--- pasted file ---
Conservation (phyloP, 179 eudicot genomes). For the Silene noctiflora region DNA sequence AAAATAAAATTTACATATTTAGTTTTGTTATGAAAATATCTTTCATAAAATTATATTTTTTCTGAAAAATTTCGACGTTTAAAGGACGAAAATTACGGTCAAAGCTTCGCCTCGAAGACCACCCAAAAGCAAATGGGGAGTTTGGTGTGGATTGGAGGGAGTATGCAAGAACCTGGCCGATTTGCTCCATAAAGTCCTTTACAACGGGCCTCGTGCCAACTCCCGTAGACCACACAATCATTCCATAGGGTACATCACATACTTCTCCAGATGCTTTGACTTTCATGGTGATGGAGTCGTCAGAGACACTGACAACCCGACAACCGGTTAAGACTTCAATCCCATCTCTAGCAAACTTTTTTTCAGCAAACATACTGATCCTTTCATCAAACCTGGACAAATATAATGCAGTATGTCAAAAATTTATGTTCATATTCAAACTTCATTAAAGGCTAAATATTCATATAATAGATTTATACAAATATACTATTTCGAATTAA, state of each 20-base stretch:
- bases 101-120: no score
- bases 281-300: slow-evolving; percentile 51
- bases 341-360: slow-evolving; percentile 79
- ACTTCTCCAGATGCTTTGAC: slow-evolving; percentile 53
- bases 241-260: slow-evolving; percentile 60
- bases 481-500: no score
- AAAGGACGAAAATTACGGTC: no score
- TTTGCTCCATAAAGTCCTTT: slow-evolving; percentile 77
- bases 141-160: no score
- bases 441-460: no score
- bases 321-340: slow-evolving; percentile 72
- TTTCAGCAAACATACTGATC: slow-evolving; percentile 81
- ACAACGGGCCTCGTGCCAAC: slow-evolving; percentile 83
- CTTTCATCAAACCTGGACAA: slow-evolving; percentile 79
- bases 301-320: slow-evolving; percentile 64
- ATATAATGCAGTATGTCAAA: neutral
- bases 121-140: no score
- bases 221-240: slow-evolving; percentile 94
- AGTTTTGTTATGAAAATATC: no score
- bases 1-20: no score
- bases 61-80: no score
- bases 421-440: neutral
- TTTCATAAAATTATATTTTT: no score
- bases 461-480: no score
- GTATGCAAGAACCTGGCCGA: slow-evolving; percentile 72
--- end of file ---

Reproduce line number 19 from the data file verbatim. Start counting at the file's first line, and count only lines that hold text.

- bases 221-240: slow-evolving; percentile 94